“Schemas are the soul of BizTalk. They alone create attack and defense, the way they are deployed decides the fate of the game.”
I have been doing a lot with this pattern lately and I know of two ways to do this namely;
- Walkthrough: Disassembling Result Sets Using the SQL Adapter
- De-batching Inbound Messages From BizTalk SQL Adapter
The first pattern is from Microsoft but I like the second pattern which is from a blog article by Richard Seroter. Richard’s blog is one blog I read all the time and I have stolen many ideas from it. Keep up the good work Richard. Why do I like this pattern? It works.
I found one gotcha with the ‘Seroter’ pattern. If your SQL schema has been created from a temporary table like SELECT * from #temptable FOR XML AUTO, ELEMENTS then you will get an error when you try to import using XSD include. The error happens because of the way BizTalk represent the ‘#’ symbol in XML. The solution is to not use # i.e. do something like SELECT * from #temptable AS temptable FOR XML AUTO, ELEMENTS. Interestingly enough if after you have created your entire schema you can add the # symbol and everything still works. So it is just the XSD import that has the problems.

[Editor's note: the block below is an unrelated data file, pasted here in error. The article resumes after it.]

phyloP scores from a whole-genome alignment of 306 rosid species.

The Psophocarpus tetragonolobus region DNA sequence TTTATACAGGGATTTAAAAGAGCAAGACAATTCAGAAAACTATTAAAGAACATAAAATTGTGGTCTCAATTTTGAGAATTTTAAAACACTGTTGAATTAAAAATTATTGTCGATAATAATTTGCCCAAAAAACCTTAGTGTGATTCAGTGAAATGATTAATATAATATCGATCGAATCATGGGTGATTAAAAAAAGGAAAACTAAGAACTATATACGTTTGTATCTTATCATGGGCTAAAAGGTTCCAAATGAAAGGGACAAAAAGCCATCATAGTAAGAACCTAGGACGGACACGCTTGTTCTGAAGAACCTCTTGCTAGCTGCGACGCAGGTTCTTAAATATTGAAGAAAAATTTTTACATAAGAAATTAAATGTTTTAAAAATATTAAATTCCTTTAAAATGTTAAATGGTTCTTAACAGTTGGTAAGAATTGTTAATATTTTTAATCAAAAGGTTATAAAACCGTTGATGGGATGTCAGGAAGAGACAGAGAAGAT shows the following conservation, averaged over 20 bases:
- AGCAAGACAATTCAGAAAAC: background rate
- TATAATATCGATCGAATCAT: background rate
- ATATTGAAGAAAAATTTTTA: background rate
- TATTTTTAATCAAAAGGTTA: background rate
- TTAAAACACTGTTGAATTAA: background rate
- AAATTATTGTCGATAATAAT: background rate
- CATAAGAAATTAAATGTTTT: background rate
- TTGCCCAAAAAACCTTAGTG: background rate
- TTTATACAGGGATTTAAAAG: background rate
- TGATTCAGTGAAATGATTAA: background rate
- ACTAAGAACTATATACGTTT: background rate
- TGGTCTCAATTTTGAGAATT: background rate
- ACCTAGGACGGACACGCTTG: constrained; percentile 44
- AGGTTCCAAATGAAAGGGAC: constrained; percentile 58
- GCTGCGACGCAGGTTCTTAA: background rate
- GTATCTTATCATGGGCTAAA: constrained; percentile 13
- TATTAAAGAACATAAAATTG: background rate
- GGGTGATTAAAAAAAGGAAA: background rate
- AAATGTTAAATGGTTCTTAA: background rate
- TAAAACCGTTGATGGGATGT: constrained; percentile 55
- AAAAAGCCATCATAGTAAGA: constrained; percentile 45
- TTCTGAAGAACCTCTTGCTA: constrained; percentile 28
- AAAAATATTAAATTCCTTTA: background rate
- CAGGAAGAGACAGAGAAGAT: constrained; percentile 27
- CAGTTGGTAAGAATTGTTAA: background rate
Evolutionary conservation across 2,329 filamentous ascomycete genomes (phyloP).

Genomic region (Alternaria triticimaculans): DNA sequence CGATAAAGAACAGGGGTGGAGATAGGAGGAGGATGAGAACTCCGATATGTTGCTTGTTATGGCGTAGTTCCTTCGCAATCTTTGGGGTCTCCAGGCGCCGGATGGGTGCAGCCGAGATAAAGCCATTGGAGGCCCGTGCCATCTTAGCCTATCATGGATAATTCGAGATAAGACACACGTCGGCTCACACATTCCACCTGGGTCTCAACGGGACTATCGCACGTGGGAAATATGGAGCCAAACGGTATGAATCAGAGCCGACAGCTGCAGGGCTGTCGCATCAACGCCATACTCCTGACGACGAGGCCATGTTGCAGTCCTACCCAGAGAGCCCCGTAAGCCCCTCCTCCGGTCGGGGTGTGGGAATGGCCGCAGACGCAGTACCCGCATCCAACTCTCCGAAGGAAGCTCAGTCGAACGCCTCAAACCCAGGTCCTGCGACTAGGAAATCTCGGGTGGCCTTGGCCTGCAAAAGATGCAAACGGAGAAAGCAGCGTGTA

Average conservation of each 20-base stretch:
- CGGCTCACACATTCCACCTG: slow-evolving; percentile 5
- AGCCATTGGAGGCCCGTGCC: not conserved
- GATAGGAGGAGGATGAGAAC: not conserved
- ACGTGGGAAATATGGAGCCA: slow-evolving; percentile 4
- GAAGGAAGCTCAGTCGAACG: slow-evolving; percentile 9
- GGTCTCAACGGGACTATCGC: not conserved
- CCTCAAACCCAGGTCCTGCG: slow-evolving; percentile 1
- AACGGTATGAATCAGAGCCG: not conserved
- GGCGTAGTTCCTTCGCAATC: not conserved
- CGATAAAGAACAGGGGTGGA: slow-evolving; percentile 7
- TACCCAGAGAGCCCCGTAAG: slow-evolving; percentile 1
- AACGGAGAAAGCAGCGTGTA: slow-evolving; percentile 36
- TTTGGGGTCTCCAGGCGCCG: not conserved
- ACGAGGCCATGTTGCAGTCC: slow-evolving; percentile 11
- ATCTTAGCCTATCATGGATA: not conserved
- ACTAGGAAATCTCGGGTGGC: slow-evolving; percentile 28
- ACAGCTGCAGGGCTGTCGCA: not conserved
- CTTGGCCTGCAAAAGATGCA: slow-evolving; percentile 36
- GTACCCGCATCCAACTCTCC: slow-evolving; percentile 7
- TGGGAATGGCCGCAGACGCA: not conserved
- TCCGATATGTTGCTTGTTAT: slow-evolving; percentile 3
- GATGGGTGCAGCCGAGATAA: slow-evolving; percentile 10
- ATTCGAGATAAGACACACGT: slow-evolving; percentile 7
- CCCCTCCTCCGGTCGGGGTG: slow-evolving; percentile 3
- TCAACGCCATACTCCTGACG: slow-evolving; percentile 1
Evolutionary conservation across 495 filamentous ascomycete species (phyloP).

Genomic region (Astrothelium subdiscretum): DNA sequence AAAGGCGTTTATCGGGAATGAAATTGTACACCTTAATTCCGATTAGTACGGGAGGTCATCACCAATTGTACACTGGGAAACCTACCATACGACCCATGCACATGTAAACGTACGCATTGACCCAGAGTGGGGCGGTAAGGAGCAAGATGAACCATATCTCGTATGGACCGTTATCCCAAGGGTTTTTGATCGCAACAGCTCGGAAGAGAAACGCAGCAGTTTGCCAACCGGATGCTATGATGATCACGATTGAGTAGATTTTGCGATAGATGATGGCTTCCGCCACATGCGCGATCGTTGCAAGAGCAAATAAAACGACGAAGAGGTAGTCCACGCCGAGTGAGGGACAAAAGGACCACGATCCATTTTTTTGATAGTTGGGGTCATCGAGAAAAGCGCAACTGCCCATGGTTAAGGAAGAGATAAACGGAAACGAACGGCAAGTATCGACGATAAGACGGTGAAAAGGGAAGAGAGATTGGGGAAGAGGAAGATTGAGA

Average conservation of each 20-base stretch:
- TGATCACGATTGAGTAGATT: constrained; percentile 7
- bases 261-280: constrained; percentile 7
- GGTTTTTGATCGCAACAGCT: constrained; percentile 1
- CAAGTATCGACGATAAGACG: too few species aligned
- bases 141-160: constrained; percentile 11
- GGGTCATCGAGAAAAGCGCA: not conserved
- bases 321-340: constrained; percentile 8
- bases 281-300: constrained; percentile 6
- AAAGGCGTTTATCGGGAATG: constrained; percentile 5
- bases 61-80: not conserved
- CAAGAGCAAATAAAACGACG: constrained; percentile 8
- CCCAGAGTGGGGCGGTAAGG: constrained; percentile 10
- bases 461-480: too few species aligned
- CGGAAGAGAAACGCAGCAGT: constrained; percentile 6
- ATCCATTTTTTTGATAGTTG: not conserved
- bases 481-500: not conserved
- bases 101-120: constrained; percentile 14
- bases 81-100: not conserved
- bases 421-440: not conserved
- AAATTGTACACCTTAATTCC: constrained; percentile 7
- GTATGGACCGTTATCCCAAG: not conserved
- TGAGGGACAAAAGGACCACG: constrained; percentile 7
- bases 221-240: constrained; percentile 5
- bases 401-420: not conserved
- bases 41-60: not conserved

I often find that I also have to promote or distinguish some of the elements on the resulting SQL adapter schemas and I have found the following blog article by eliasen – Promoting elements from SQL Adapter Schemas that describes an easy way to do this.
Finally if you are de-batching just so you can submit your messages to a SQL send port one by one don’t bother. See this article by Multiple Stored Procedure Calls using the BizTalk SQL Adapter without a loop shape « Connected Thoughts – Thiago Almeida